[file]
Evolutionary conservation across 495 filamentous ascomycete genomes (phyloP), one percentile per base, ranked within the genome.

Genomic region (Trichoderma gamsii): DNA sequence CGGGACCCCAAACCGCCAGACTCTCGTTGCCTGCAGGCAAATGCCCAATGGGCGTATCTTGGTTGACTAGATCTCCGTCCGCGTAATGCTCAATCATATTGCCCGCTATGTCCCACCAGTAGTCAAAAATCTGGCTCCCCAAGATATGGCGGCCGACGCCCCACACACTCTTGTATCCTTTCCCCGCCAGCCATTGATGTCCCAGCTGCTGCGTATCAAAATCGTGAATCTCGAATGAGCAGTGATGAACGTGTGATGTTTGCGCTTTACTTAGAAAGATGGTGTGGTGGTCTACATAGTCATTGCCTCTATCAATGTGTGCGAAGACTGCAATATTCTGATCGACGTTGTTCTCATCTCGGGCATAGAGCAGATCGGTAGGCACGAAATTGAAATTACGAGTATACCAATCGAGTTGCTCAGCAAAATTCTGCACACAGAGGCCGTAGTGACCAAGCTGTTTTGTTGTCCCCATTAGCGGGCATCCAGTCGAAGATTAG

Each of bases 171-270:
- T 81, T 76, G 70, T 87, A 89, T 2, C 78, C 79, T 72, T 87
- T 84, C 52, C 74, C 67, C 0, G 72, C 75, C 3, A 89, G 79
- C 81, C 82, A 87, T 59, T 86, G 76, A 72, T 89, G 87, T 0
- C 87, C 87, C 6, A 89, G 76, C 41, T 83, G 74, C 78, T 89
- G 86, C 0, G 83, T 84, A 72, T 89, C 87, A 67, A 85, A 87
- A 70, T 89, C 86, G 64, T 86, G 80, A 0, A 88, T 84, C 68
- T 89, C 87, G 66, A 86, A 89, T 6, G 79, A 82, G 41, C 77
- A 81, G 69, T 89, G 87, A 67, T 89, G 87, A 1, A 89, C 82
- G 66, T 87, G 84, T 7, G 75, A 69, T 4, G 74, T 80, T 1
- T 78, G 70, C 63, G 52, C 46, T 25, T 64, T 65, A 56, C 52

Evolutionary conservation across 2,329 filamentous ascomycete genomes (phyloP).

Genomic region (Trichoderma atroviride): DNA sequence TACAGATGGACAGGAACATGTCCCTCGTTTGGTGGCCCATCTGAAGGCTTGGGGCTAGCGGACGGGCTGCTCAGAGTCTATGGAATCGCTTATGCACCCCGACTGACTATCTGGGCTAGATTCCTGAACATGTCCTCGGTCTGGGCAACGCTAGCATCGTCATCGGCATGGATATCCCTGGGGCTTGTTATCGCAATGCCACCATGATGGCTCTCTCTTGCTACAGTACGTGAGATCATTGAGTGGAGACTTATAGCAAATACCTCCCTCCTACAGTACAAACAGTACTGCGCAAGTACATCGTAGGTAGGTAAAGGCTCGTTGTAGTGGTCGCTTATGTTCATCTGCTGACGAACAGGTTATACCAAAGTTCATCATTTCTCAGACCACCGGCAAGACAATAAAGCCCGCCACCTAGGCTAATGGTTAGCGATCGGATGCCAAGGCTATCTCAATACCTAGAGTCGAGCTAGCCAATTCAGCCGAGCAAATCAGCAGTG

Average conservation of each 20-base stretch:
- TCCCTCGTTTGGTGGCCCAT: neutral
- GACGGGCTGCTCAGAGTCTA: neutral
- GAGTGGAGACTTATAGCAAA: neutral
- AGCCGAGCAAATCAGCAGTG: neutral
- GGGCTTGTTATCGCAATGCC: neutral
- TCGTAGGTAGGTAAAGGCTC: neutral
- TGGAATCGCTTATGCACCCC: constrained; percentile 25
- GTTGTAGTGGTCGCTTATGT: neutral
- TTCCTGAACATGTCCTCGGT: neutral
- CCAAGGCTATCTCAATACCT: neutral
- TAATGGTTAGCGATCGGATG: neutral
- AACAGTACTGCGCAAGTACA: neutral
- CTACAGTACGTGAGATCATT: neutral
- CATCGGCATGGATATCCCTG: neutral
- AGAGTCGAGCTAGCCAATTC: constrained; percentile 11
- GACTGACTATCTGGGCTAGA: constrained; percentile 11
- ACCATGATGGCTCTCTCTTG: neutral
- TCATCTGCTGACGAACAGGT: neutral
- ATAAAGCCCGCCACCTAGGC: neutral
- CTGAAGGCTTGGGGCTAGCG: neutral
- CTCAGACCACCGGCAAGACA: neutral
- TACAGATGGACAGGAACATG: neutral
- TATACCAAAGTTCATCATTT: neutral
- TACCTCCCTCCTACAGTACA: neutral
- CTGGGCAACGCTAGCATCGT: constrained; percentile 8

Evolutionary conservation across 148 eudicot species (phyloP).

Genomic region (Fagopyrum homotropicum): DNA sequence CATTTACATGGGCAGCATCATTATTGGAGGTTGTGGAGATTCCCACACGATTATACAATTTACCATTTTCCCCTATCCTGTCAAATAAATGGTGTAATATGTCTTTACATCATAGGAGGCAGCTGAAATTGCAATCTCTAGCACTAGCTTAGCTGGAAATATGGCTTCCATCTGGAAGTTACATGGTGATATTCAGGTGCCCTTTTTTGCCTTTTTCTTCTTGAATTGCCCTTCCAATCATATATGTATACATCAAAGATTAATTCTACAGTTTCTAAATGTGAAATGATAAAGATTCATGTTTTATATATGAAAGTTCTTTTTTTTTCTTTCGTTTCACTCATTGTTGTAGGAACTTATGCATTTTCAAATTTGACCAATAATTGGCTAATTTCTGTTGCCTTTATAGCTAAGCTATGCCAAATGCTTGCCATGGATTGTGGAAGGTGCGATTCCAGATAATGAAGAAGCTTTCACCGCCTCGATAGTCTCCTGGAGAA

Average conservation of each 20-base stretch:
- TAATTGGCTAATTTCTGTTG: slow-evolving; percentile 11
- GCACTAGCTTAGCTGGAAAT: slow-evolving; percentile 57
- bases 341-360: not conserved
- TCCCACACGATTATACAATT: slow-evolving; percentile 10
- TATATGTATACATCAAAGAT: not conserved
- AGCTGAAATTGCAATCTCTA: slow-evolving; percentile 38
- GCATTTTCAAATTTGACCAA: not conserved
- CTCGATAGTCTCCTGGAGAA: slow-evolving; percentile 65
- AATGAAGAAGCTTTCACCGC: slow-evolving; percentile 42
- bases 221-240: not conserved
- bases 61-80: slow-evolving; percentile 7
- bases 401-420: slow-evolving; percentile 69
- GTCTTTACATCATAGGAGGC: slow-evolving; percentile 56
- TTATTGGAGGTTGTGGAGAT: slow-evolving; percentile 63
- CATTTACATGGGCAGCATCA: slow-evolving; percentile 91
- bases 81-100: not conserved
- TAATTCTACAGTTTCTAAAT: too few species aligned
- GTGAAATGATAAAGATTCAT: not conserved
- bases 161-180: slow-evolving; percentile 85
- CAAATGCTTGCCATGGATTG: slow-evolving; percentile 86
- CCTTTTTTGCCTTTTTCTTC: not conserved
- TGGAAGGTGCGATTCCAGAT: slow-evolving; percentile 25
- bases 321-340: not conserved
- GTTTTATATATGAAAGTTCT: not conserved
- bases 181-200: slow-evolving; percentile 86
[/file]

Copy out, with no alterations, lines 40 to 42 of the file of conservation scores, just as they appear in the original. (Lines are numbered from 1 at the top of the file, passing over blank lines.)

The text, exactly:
- TACCTCCCTCCTACAGTACA: neutral
- CTGGGCAACGCTAGCATCGT: constrained; percentile 8

Evolutionary conservation across 148 eudicot species (phyloP).